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TREK-1 is a mechanosensitive member of the two-pore domain potassium channel family (2PK+) that is also sensitive to lipids, free fatty acids (including arachidonic acid), temperature, intracellular pH, and a range of clinically relevant compounds including volatile anaesthetics. TREK-1 is known to be expressed at high levels in excitable tissues, such as the nervous system, the heart and smooth muscle, where it is believed to play a prominent role in controlling resting cell membrane potential and electrical excitability. In this report, we use RT-PCR, Western blotting and immunohistochemistry to confirm that human derived osteoblasts and MG63 cells express TREK-1 mRNA and protein. In addition, we show gene expression of TREK2c and TRAAK channels. Furthermore, whole cell patch clamp electrophysiology demonstrates that these cells express a spontaneously active, outwardly rectifying potassium "background leak" current that shares many similarities to TREK-1. The outward current is largely insensitive to TEA and Ba2+, and is sensitive to application of lysophosphatidylcholine (LPC). In addition, blocking TREK-1 channel activity is shown to upregulate bone cell proliferation. It is concluded that human osteoblasts functionally express TREK-1 and that these channels contribute, at least in part, to the resting membrane potential of human osteoblast cells. We hypothesise a possible role for TREK-1 in mechanotransduction, leading to bone remodelling.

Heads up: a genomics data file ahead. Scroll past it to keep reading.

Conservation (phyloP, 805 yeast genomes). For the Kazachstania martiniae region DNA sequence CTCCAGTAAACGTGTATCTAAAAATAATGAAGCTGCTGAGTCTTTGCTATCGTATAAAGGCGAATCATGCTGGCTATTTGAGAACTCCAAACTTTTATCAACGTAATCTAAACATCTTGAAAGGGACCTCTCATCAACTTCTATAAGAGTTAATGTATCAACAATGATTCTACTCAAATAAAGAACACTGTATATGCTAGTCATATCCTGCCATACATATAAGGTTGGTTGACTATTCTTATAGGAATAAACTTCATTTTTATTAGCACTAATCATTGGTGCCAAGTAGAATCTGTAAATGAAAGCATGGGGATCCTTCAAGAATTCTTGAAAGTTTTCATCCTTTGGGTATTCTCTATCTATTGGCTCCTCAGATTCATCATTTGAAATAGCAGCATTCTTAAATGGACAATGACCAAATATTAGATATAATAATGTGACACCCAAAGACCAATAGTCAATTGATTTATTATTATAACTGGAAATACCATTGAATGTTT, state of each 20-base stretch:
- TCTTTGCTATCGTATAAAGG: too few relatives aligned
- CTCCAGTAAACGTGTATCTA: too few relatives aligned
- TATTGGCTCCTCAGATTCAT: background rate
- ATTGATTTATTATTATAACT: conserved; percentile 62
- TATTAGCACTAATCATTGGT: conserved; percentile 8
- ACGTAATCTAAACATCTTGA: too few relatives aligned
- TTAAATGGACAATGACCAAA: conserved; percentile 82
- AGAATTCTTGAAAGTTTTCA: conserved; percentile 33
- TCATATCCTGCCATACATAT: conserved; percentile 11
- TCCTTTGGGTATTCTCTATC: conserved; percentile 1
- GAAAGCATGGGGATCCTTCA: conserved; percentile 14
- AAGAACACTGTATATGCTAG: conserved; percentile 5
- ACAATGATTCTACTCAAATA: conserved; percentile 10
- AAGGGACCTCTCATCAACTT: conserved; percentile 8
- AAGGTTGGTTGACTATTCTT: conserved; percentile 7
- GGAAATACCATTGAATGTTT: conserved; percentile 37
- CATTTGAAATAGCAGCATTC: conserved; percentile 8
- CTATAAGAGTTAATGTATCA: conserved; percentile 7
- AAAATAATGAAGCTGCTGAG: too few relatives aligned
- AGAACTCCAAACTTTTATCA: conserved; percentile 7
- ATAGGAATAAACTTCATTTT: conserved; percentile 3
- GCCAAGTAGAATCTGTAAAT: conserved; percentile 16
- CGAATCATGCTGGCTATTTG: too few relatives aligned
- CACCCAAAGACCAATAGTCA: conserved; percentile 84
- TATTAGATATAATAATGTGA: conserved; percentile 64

Original publication




Journal article


J Cell Physiol

Publication Date





738 - 748


Adolescent, Adult, Animals, COS Cells, Cell Proliferation, Cercopithecus aethiops, Child, Humans, Immunohistochemistry, Lysophosphatidylcholines, Membrane Potentials, Middle Aged, Osteoblasts, Polymerase Chain Reaction, Potassium Channel Blockers, Potassium Channels, Tandem Pore Domain, Transfection